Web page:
The aim of this work was to pool the results from five randomized clinical trials comparing the efficacy of anti-malarial drugs based on the same repeated observation-time design but with partially overlapping treatment arms, in order to improve the estimated treatment effects and their corresponding variances. Among the five studies, one was discarded (study #2) as it was not connected to the other ones, whereas the four remaining studies (studies # 1,3,4,5) were analysed with a mixed ordinal logistic model incorporating a between-subject heterogeneity variance model. This approach can be considered as an extension of the multi-treatment approach of Jansen et al.
], which was limited to a binary response at a single time point (day 28) or, an alternative to a recent work carried by Dakin et al.
], where the outcome was continuous. Results concerning the unconnected study are just mentioned for the sake of completeness, as they were not part of the global analysis: they showed that the combination ASMQ was more effective than AQSP. In the global analysis, the best model was M3 with a random individual effect, in which the residual variance was a function of explanatory covariates. Modeling the subject residual variance appeared to improve the model ability to fit the data by reducing heterogeneity within the analysed trials. Based on model M3, DHPP was significantly more efficacious than ASAQ, whereas ASCD appeared less efficacious than ASSP, AMLM and DHPP, the latter difference being significant. These results slightly differ from the results of our previous work [5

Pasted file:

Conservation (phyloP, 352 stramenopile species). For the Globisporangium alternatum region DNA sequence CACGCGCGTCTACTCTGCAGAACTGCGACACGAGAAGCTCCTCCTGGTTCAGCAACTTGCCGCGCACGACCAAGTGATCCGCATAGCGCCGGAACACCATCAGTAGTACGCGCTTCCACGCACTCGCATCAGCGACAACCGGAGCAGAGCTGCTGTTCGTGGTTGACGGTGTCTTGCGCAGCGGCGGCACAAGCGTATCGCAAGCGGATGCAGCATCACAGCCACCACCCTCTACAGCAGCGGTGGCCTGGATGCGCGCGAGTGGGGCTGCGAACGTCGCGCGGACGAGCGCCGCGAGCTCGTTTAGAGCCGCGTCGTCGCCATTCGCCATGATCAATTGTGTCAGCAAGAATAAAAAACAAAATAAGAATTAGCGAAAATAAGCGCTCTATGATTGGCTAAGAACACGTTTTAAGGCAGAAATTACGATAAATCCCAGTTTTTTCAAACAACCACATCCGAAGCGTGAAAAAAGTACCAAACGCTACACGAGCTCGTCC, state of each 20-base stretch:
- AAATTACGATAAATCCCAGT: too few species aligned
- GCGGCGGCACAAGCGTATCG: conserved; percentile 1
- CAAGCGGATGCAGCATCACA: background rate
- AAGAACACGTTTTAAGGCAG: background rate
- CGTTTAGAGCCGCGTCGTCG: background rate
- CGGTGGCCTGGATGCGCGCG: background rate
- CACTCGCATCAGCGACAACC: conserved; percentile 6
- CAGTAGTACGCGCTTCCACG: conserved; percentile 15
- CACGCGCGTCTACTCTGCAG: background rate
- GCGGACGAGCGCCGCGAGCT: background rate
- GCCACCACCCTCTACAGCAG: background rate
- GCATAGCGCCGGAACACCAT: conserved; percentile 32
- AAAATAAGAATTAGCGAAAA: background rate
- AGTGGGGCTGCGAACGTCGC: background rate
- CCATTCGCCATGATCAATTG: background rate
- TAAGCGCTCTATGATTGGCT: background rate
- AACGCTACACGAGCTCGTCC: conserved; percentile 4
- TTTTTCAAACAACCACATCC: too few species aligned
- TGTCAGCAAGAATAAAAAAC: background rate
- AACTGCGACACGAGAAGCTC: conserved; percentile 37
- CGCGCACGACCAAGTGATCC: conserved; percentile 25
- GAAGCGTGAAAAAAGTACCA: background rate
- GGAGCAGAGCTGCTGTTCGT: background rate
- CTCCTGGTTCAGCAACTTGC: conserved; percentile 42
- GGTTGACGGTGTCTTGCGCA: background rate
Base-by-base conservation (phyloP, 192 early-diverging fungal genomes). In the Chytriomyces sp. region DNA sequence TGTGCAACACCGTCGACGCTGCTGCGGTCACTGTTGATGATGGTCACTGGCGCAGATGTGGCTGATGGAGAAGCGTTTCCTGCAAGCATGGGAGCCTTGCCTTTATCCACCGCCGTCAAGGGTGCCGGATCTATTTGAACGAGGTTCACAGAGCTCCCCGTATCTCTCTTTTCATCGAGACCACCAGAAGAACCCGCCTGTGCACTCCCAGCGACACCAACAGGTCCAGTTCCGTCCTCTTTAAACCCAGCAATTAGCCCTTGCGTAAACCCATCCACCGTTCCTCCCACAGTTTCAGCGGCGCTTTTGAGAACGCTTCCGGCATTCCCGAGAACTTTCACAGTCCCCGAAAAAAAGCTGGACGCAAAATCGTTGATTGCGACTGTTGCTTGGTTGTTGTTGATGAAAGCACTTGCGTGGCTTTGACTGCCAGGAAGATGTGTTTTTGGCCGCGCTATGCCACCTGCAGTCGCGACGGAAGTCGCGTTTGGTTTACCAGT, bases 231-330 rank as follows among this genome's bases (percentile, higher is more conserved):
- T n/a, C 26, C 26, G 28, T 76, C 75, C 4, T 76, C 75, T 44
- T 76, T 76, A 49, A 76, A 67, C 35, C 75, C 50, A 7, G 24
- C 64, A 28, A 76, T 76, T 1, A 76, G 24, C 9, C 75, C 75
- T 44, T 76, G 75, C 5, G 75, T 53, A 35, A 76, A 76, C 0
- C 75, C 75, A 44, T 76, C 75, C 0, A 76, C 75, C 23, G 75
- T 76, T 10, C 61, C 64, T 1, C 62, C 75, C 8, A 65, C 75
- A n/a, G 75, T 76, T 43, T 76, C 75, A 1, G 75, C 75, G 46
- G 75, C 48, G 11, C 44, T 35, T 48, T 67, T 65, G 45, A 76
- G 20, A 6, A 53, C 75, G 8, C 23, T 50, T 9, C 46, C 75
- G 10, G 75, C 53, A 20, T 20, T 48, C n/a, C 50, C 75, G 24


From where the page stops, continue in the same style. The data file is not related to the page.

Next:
], in which no significant treatment difference was found. Therefore, taking into consideration both the ordinal type of the WHO criteria and the results at the repeated visits seems to increase the power for finding a difference, if any.